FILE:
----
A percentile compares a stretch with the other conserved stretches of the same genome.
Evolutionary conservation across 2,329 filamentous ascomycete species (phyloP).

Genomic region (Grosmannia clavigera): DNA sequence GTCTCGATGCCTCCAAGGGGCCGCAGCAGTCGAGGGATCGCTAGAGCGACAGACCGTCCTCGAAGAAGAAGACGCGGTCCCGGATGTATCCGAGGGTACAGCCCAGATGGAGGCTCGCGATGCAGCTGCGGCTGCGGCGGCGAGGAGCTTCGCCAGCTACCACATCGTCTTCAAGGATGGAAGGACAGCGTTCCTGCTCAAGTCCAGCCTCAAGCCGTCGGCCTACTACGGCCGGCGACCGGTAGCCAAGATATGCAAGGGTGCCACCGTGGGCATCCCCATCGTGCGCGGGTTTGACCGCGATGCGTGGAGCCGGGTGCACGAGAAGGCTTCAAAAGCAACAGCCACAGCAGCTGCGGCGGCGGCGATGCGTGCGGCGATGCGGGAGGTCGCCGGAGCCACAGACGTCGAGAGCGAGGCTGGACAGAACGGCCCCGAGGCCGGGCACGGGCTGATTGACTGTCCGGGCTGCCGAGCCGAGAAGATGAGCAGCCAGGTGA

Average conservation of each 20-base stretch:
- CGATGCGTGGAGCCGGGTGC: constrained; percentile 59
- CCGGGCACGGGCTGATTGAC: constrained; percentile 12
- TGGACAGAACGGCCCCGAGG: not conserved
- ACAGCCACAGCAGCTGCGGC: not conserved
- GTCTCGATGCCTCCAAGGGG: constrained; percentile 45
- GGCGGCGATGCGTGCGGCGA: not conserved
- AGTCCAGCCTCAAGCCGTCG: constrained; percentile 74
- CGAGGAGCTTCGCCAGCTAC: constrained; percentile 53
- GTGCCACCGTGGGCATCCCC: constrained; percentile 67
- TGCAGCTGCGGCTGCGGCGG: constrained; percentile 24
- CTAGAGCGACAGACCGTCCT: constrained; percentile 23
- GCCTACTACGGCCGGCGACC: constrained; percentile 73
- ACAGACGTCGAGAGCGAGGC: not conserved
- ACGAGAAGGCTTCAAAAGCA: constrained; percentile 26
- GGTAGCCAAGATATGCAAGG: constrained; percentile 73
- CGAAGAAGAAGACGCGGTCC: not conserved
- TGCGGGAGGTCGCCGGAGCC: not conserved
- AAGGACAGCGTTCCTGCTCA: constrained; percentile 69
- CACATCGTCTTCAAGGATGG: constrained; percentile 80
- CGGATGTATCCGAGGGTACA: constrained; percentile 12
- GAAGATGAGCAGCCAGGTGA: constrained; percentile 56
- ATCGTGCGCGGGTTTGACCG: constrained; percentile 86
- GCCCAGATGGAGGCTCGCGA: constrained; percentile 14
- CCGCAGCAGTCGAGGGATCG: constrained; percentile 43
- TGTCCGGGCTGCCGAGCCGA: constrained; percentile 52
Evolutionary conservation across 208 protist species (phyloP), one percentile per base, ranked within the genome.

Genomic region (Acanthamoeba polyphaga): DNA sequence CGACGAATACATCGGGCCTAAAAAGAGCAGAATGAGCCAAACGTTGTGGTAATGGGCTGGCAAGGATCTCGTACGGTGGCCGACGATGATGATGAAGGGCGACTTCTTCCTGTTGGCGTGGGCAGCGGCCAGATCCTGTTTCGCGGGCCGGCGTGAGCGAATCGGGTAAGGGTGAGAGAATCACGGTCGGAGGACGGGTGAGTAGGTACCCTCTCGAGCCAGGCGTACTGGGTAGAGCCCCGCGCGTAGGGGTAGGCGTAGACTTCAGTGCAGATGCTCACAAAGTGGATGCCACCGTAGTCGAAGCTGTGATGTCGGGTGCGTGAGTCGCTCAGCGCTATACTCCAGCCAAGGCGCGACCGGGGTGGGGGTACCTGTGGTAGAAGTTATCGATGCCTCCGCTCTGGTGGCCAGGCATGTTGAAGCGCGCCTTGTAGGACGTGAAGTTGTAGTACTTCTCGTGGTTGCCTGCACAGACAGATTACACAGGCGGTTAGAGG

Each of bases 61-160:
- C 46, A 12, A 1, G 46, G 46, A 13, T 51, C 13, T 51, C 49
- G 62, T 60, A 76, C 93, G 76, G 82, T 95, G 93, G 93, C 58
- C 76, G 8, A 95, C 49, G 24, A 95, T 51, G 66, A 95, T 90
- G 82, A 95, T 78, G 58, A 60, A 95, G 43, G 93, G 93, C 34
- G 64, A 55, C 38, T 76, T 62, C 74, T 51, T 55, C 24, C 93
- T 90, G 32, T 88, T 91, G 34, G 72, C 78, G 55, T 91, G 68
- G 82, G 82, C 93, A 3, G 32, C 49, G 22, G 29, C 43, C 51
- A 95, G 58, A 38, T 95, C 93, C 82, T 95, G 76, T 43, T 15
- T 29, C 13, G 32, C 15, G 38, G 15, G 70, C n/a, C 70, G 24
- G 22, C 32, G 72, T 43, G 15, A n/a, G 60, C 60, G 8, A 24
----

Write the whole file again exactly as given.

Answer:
A percentile compares a stretch with the other conserved stretches of the same genome.
Evolutionary conservation across 2,329 filamentous ascomycete species (phyloP).

Genomic region (Grosmannia clavigera): DNA sequence GTCTCGATGCCTCCAAGGGGCCGCAGCAGTCGAGGGATCGCTAGAGCGACAGACCGTCCTCGAAGAAGAAGACGCGGTCCCGGATGTATCCGAGGGTACAGCCCAGATGGAGGCTCGCGATGCAGCTGCGGCTGCGGCGGCGAGGAGCTTCGCCAGCTACCACATCGTCTTCAAGGATGGAAGGACAGCGTTCCTGCTCAAGTCCAGCCTCAAGCCGTCGGCCTACTACGGCCGGCGACCGGTAGCCAAGATATGCAAGGGTGCCACCGTGGGCATCCCCATCGTGCGCGGGTTTGACCGCGATGCGTGGAGCCGGGTGCACGAGAAGGCTTCAAAAGCAACAGCCACAGCAGCTGCGGCGGCGGCGATGCGTGCGGCGATGCGGGAGGTCGCCGGAGCCACAGACGTCGAGAGCGAGGCTGGACAGAACGGCCCCGAGGCCGGGCACGGGCTGATTGACTGTCCGGGCTGCCGAGCCGAGAAGATGAGCAGCCAGGTGA

Average conservation of each 20-base stretch:
- CGATGCGTGGAGCCGGGTGC: constrained; percentile 59
- CCGGGCACGGGCTGATTGAC: constrained; percentile 12
- TGGACAGAACGGCCCCGAGG: not conserved
- ACAGCCACAGCAGCTGCGGC: not conserved
- GTCTCGATGCCTCCAAGGGG: constrained; percentile 45
- GGCGGCGATGCGTGCGGCGA: not conserved
- AGTCCAGCCTCAAGCCGTCG: constrained; percentile 74
- CGAGGAGCTTCGCCAGCTAC: constrained; percentile 53
- GTGCCACCGTGGGCATCCCC: constrained; percentile 67
- TGCAGCTGCGGCTGCGGCGG: constrained; percentile 24
- CTAGAGCGACAGACCGTCCT: constrained; percentile 23
- GCCTACTACGGCCGGCGACC: constrained; percentile 73
- ACAGACGTCGAGAGCGAGGC: not conserved
- ACGAGAAGGCTTCAAAAGCA: constrained; percentile 26
- GGTAGCCAAGATATGCAAGG: constrained; percentile 73
- CGAAGAAGAAGACGCGGTCC: not conserved
- TGCGGGAGGTCGCCGGAGCC: not conserved
- AAGGACAGCGTTCCTGCTCA: constrained; percentile 69
- CACATCGTCTTCAAGGATGG: constrained; percentile 80
- CGGATGTATCCGAGGGTACA: constrained; percentile 12
- GAAGATGAGCAGCCAGGTGA: constrained; percentile 56
- ATCGTGCGCGGGTTTGACCG: constrained; percentile 86
- GCCCAGATGGAGGCTCGCGA: constrained; percentile 14
- CCGCAGCAGTCGAGGGATCG: constrained; percentile 43
- TGTCCGGGCTGCCGAGCCGA: constrained; percentile 52
Evolutionary conservation across 208 protist species (phyloP), one percentile per base, ranked within the genome.

Genomic region (Acanthamoeba polyphaga): DNA sequence CGACGAATACATCGGGCCTAAAAAGAGCAGAATGAGCCAAACGTTGTGGTAATGGGCTGGCAAGGATCTCGTACGGTGGCCGACGATGATGATGAAGGGCGACTTCTTCCTGTTGGCGTGGGCAGCGGCCAGATCCTGTTTCGCGGGCCGGCGTGAGCGAATCGGGTAAGGGTGAGAGAATCACGGTCGGAGGACGGGTGAGTAGGTACCCTCTCGAGCCAGGCGTACTGGGTAGAGCCCCGCGCGTAGGGGTAGGCGTAGACTTCAGTGCAGATGCTCACAAAGTGGATGCCACCGTAGTCGAAGCTGTGATGTCGGGTGCGTGAGTCGCTCAGCGCTATACTCCAGCCAAGGCGCGACCGGGGTGGGGGTACCTGTGGTAGAAGTTATCGATGCCTCCGCTCTGGTGGCCAGGCATGTTGAAGCGCGCCTTGTAGGACGTGAAGTTGTAGTACTTCTCGTGGTTGCCTGCACAGACAGATTACACAGGCGGTTAGAGG

Each of bases 61-160:
- C 46, A 12, A 1, G 46, G 46, A 13, T 51, C 13, T 51, C 49
- G 62, T 60, A 76, C 93, G 76, G 82, T 95, G 93, G 93, C 58
- C 76, G 8, A 95, C 49, G 24, A 95, T 51, G 66, A 95, T 90
- G 82, A 95, T 78, G 58, A 60, A 95, G 43, G 93, G 93, C 34
- G 64, A 55, C 38, T 76, T 62, C 74, T 51, T 55, C 24, C 93
- T 90, G 32, T 88, T 91, G 34, G 72, C 78, G 55, T 91, G 68
- G 82, G 82, C 93, A 3, G 32, C 49, G 22, G 29, C 43, C 51
- A 95, G 58, A 38, T 95, C 93, C 82, T 95, G 76, T 43, T 15
- T 29, C 13, G 32, C 15, G 38, G 15, G 70, C n/a, C 70, G 24
- G 22, C 32, G 72, T 43, G 15, A n/a, G 60, C 60, G 8, A 24